Longtime MSNBC host Andrea Mitchell on Thursday lashed out at the Obama administration, complaining that "more than any of its predecessors in recent years [they have], gone after journalists." The usually Obama-friendly journalist complained that the White House "has not" challenged journalists in a restrained way, but "has done it in a very broad, sweeping way as we saw with the Associated Press and also with Fox News." [See video below. MP3 audio here.]
In another segment, Mitchell skeptically commented on the President's renewed effort to close Guantanamo Bay: "But do we have a solution yet, first of all, for those, for whom there is no place to go and who cannot be brought to trial?" Talking to Jeh Johnson, she pressed, "What about the residual group of prisoners? Where will they go?"
On May 14, Mitchell declared the IRS and AP scandals to be one of the "most outrageous excesses I've seen."
On Wednesday, Chris Matthews railed against the IRS revelations, assailing the department for "profiling" conservatives. The well-known liberal likened it to targeting innocent Arabs.
The New York Times's Mark Lander adopted a curious, tentative response. Previewing Obama's future comments about the press scandals, he hedged to Mitchell: "So, I think the tone here will be very interesting. How much of an emphasis he puts on the need to provide for aggressive investigative reporting. I think that's something we'll all be listening closely for."
A transcript of the May 22 segment is below:
[On Obama's scandals]
ANDREA MITCHELL: And finally, Mark, on the subject of these leak investigations. He's going to say he believes in press freedoms, that they need to go after leakers, but not reporters who are doing their jobs. Yet at the same time, this administration has more than any of its predecessors in recent years, gone after journalists and has not, has not done it in a targeted fashion, has done it in a very broad, sweeping way as we saw with the Associated Press and also with Fox News.
MARK LANDLER (New York Times): Yeah. I mean, obviously Andrea, for people in our business, we'll be listening very carefully to the type of balance he strikes between the need for, not just a free press, but the right of reporters to aggressively investigate national security issues. And on the other hand, the need to protect the country's national security. He addressed this in brief terms a week ago when he appeared with the Turkish prime minister. At that time, he kind of put his hand, I think, more on the need to protect national security, even as his administration is now once again supporting a media shield law. So, I think the tone here will be very interesting. How much of an emphasis he puts on the need to provide for aggressive investigative reporting. I think that's something we'll all be listening closely for.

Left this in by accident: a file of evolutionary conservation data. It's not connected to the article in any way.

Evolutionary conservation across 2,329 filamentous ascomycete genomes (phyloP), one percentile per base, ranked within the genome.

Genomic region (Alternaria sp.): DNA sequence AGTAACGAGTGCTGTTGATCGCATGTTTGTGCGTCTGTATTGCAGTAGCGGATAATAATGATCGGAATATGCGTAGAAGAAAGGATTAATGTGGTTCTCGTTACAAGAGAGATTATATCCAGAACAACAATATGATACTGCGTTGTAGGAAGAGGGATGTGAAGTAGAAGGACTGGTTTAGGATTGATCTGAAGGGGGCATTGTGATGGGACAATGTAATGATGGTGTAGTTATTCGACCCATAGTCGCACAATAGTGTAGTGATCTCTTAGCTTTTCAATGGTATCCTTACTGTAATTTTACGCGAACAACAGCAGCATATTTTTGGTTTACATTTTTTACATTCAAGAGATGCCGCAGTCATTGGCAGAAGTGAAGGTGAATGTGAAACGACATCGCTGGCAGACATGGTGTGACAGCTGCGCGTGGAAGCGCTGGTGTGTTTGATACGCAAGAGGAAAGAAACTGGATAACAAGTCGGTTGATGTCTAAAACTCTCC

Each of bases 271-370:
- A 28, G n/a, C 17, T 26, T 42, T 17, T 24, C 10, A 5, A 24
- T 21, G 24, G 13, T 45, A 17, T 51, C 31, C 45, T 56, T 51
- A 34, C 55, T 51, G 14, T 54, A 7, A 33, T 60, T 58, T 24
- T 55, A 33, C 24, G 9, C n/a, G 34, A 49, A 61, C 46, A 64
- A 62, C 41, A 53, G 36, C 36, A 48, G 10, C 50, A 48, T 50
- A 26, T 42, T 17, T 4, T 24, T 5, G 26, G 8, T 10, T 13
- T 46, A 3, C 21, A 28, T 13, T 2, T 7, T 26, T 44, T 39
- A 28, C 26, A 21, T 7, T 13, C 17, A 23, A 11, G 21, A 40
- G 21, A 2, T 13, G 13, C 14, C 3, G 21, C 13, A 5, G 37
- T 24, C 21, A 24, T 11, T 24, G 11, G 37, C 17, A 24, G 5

ANDREA MITCHELL: What the President is doing today is basically trying to reengage congress in getting some of those prisoners sent back, sent to Yemen in particular. And making it possible to close Guantanamo. But do we have a solution yet, first of all, for those, for whom there is no place to go and who cannot be brought to trial? What about the residual group of prisoners? Where will they go?
JEH JOHNSON (Fmr. Pentagon Counsel): Well, in the first year of the Obama administration, there was a very close examination detainee by detainee. To see whether some could released, some could be transferred. My hope and belief is that over the last couple years, given the direction and effort, the politics of this issue on the hill has changed. And Congress has lightened up a bit on the realization that some of these issues should be transferred or repatriated. And I think the security system has changed, specifically in Yemen where we've built up a pretty good counter-terrorism relationship with the government there and the security situation there may be significantly different from when the Obama administration determined that we needed to suspend transfers to that country.